Scientists surveying endangered parea (Chatham Islands pigeon) last week were surprised to find that the population had increased to around 500, from a population low of 40 in the late 1980s.

Date:  17 August 2009

Scientists surveying endangered Chatham Islands parea (Chatham Islands pigeon) last week were surprised to find that the population had increased to around 500, from a population low of 40 in the late 1980s.

Protection of their habitat through fencing, predator control and covenanting has reversed the decline of parea. The positive survey results could see its threat status being lowered when it is next assessed, Department of Conservation scientific officer Ralph Powlesland said.

“The speed of recovery has been impressive. While parea will still need active protection, we’re feeling a lot more positive about their long-term security,” said Dr Powlesland, who undertook the survey with DOC’s Wellington Hawke’s Bay Conservancy technical support officer Lynn Adams and other New Zealand-based fauna experts Ian Flux, and Peter Dilks, supported by the Chathams Area office. 

“Habitat has been improved by the active management of browsers and predators and it’s still improving.”

Mainly confined to broadleaf forests of southern Chatham Island, parea are surveyed every five years to gauge the success of management. The surveys are undertaken during the breeding season, when the birds sit in prominent locations and undertake dramatic, and highly visible, display flights. The scientists sit on hilltop vantage points to count them and estimate the number of breeding territories. 

“We were ecstatic when we returned to survey the birds last week to find such a huge increase in the population,” said Ms Adams,
“It’s a 66 percent increase in the past four years. We counted 234 birds in the core area of the forest (compared with 141 during the previous survey in 2005). When we extrapolated the information we collected over the full area of protection we realised the population was around 500.”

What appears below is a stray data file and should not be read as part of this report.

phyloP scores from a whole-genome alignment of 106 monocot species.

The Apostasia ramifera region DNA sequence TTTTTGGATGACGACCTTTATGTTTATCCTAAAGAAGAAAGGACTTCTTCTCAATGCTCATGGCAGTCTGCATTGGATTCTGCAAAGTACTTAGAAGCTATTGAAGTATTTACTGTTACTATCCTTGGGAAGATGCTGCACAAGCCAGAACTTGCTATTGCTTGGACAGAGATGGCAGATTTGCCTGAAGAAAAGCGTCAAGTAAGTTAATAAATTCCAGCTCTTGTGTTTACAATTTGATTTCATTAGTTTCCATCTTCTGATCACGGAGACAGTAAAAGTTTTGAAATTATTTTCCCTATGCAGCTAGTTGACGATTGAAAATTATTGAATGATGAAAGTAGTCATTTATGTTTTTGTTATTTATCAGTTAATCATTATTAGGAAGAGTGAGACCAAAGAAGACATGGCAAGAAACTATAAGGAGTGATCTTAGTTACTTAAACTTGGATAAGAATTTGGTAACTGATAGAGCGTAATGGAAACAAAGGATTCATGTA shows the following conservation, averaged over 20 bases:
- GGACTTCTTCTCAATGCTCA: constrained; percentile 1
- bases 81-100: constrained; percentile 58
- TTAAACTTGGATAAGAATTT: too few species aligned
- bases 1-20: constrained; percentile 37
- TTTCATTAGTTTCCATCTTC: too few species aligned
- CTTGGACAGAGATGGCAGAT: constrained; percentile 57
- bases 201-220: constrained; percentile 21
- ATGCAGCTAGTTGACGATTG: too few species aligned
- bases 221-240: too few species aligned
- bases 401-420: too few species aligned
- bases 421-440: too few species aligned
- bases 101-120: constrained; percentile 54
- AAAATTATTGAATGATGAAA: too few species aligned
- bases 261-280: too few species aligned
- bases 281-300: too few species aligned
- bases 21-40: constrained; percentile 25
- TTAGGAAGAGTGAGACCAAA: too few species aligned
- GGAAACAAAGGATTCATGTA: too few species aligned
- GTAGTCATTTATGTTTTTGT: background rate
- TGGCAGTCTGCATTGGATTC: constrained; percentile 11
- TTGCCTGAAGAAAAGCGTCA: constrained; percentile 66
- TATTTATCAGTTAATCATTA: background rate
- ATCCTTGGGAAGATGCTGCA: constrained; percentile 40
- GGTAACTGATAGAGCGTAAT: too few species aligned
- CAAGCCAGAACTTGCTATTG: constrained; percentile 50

Predation of parea eggs, nestlings and adults by feral cats, and the degradation of some favoured parea food species, such as hoho (Pseudopanax chathamicus), through feeding by feral stock and possums led to a decline in parea numbers during the 1980s.

But their population increased dramatically over the next 20 years, after the forest was protected by fencing to exclude stock, possum and cat populations were controlled to low levels, and forest patches were covenanted by landowners; the Tuanui, Seymour, Holmes and Day families.

“We acknowledge, in particular,  the significant personal input that the Tuanui family have made by way of predator control.

“While parea are still endangered, we’re more optimistic that the population will recover, and that has a lot to do with protection that landowners are giving to their land,” Ms Adams said. 

She said that with the recent covenanting and fencing in the southern forest we could expect greater parea numbers in future as the forest recovered from browsing.


Contact Jim Clarkson, Programme Manager Fauna, Chatham Islands Area Office

Rekohu / Wharekauri / Chatham Island Office
Phone:   +64 3 305 0098
Fax:   +64 4 471 1117
Address:   North Rd
Te One
Chatham Island
Postal Address:   PO Box 114
Chathams 8942
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